How to: get the most out of attending conferences
Event professionals don’t need telling about the value of a good conference. But could we be improving our own conference attendance? First Event’s Steph Caldecott explains more…
Measuring return on investment (ROI) from conference attendance can be equally, if not more, difficult than measuring the ROI of organising your own. You need to work out the value and benefits gained from having team members away from the office. Some of the benefits include:
– Improving your company’s presence in the industry
– Increasing awareness of your brand
– Networking and building relationships with peers
– Enabling a beneficial learning experience
These factors aren’t direct lead generators, however, they are present in the lead generation process – which is, after all, a large focus of many business strategies. For example, building relationships with others in the industry is beneficial for both future collaboration and brand awareness; networking can ignite the interest of potential clients (or even generate a tangible lead), and attending informative conference sessions can provide you with tips and ideas to take back to the office and implement through your own company strategy.
Another benefit of sending employees to conferences is the impact it has on their professional development, which could, in turn, enhance their productivity and performance. As the number of millennials in the workplace increases, the emphasis on professional development is becoming more important because millennials are focused on learning. According to a report by PwC: “This generation is committed to their personal learning and development and this remains their first choice benefit from employers” (Millennials at Work, PwC).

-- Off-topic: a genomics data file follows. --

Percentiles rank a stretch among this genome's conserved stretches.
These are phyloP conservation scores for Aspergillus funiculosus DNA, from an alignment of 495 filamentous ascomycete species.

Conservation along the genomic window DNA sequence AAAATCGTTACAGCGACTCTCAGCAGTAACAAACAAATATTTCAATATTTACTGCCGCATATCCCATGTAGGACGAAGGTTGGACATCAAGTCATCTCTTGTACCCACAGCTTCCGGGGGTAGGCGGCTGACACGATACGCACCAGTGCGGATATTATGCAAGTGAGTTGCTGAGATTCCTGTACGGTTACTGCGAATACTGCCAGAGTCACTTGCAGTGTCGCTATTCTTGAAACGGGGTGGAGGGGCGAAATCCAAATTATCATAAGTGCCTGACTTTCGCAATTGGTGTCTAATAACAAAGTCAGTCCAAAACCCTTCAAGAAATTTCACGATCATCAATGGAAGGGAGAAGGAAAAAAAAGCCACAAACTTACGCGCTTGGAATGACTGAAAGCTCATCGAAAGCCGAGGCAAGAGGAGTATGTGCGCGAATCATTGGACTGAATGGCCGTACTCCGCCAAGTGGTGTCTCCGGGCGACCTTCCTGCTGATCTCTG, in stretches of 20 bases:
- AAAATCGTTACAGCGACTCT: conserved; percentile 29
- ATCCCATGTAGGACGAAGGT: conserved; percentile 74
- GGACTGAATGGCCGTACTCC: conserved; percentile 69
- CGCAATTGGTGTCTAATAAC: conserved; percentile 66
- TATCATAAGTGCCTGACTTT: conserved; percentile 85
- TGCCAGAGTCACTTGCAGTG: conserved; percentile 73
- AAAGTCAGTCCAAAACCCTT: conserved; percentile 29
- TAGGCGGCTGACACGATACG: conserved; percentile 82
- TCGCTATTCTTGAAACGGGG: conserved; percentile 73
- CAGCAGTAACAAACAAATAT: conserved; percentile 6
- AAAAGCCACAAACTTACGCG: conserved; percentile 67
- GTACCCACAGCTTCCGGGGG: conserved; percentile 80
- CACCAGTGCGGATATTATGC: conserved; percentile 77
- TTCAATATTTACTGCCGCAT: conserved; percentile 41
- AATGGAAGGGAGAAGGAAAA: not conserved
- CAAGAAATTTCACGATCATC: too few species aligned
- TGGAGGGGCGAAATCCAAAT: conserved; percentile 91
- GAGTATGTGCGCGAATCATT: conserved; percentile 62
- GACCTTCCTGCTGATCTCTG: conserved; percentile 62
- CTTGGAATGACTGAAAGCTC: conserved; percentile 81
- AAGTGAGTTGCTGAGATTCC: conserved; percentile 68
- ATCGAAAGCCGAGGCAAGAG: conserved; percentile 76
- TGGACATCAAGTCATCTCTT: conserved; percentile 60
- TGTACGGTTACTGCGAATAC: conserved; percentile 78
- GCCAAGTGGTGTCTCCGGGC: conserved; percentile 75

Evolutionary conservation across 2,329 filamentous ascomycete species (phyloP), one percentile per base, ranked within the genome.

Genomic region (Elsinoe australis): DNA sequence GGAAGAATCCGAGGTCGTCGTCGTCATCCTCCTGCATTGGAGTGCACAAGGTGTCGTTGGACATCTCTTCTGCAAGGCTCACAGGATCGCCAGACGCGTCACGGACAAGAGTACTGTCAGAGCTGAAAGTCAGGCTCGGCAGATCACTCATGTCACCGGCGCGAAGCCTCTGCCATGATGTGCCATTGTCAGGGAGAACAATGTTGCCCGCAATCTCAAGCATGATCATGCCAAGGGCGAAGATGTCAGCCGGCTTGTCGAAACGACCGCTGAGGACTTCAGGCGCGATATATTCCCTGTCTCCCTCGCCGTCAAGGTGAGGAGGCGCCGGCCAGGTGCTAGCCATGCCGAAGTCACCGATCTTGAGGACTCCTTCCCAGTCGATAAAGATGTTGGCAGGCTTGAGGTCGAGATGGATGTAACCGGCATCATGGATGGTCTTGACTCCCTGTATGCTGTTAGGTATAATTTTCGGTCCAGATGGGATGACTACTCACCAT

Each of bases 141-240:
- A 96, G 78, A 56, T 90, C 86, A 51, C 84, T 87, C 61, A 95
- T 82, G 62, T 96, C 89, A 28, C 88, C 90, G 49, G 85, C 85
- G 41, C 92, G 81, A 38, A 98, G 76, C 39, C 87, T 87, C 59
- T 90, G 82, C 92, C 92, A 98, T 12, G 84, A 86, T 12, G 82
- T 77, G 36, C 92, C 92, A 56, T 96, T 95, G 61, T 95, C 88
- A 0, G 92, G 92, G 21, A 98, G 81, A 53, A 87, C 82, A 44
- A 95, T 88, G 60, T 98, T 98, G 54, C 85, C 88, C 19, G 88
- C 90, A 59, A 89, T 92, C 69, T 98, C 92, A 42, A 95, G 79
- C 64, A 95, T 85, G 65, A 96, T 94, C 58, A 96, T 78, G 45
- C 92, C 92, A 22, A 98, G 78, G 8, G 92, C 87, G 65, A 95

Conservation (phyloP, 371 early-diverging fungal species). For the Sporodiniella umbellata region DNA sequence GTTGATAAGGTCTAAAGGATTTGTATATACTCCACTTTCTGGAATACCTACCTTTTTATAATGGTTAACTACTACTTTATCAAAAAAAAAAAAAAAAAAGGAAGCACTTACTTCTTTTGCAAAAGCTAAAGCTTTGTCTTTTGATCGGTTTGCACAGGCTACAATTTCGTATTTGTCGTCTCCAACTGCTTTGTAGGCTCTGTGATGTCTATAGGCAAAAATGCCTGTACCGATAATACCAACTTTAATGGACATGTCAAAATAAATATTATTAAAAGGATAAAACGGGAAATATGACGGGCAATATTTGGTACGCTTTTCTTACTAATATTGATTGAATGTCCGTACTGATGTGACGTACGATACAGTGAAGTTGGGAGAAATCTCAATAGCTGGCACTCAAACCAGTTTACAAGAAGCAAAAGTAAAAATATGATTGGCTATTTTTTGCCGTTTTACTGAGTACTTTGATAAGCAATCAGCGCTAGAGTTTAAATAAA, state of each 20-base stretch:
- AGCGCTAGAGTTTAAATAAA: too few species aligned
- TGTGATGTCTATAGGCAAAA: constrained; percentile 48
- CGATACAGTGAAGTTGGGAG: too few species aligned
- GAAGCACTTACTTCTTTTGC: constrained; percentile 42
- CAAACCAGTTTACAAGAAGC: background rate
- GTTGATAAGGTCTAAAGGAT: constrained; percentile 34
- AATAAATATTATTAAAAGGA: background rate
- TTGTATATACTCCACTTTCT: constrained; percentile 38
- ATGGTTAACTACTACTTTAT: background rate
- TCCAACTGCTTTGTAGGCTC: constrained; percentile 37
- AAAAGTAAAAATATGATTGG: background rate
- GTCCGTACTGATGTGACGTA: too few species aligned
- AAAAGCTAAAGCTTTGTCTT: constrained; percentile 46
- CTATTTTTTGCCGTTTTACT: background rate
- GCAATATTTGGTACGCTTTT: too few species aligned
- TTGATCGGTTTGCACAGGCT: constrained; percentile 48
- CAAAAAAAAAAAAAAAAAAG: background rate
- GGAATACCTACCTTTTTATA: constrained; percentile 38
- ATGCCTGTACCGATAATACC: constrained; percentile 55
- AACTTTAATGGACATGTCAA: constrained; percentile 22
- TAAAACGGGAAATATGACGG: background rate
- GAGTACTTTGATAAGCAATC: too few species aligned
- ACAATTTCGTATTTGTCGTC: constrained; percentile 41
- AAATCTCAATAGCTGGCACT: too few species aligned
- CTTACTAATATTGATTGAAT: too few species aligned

Giving staff members both the responsibility of representing the company and the opportunity to develop by attending conferences could be part of a wider employee engagement strategy, but it’s important to make sure the right people go to the right events.
Conference ROI Checklist
1. Who is attending the event?
Sending the wrong person to an event may not only be interpreted negatively by colleagues, but also by fellow event attendees and organisers. Some events specifically target senior, decision-making members of staff, so it’s essential you are aware of the attendee requirements before committing to an event.
2. What are you hoping to gain from the event?
Whether it’s knowledge, contacts, or just promoting your company name, having an actual reason (rather than attending ‘because you should’) to attend an event that falls in line with your objectives is enough to initially justify attendance and the costs that come with it.
3. How will the event contribute to your company strategy?
When in doubt, referring back to your company strategy – which should highlight your goals and objectives, is a good way to gauge whether it’s important and justified enough for you (or a colleague) to attend. This way, you can determine exactly what the event will bring and contribute to your business, and decide whether it’s worth taking the time and resource away from your company for its duration.
To read more on this, visit First Event’s website